Historic Amazon drought halts some grain barge navigation

Historic Amazon drought halts some grain barge navigation

  SAO PAULO- - Some grain shipments on rivers in Northern Brazil have been halted due to a drought that has sent Amazon river tributaries to the lowest level in over a century, according to a note sent to clients on Thursday by shipping services provider Serveporto.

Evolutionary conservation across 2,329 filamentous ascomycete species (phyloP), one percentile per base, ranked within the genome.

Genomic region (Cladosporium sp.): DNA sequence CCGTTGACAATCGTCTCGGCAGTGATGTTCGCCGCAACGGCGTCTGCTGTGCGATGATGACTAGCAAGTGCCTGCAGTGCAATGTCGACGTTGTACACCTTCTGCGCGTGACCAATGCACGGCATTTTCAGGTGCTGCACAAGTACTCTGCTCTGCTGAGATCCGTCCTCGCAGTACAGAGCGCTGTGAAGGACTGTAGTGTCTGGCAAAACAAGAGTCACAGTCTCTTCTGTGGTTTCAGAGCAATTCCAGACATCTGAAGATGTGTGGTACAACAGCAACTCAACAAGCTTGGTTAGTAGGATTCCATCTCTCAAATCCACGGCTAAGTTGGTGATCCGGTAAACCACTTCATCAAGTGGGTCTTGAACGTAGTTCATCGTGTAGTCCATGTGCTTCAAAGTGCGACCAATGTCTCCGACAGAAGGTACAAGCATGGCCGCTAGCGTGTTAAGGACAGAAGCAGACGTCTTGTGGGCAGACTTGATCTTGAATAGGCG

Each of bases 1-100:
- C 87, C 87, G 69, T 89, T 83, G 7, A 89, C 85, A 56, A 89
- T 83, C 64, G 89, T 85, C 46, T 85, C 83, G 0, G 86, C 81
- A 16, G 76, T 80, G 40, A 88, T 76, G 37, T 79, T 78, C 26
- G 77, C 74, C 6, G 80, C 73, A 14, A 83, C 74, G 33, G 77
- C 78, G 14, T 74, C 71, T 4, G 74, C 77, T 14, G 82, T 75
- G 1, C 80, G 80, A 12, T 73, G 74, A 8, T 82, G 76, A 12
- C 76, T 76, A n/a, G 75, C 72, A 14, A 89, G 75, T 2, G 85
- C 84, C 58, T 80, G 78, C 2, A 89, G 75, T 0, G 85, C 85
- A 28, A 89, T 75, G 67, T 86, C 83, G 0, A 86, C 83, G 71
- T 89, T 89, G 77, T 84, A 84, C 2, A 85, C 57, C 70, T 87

Some barge companies "halted navigation on the Tapajos and Madeira rivers, affecting grain terminals, the primary logistics transportation method in the region," Serveporto said. Some areas of the Amazon have seen the least rain from July to September since 1980, and water levels at the port of Manaus, the region's most populous city, have hit their lowest level since records began in 1902. "The dry season has hit Amazon ports hard, particularly for barges with lower drafts," Serveporto said. "Many convoys are struggling to continue their operations, leading to reduced load capacities," it added. Hidrovias do Brasil, a barge company that operates on the Tapajos, said in a statement to Reuters that barges continue to run between Itaituba and Barcarena, where they carry fertilizers and grains. The company noted it introduced "specific operational flexibility" measures due to drafts being lower than historical averages, including use of maneuvering pushers to navigate barges at the shallowest points. Brazilian grain exporters were diverting a small number of export cargos to southern port terminals instead of northern ports, grain exporters group Anec said on Wednesday. Northern routes, which have been disrupted by difficulties navigating shallow Amazonian rivers this spring, have been instrumental to helping the country boost corn and soybeans exports over the past few years. On Wednesday, the government said the Itacoatiara grain terminal owned by Hermasa, an arm of Brazilian grain company Amaggi, and two large container terminals close to Manaus, were operating with reduced capacity. Amaggi said that on the stretches of the Amazon and Madeira rivers where it operates, navigation has been as expected for the dry season, adding that it adapts its operations every year as a result of the drought. The government said it would release 100 million reais ($19.88 million) for emergency dredging services in the area "to prevent impacts on the value of freight and delays in the availability of products that are transported through Northern waterways." Serveporto also said the low water levels are affecting incoming vessels at Santarem port, in Para state, mainly because of draft restrictions there. "For discharge vessels, we suggest considering anchorage for draft reduction before berthing due to the uncertainty of exact depths upon arrival."

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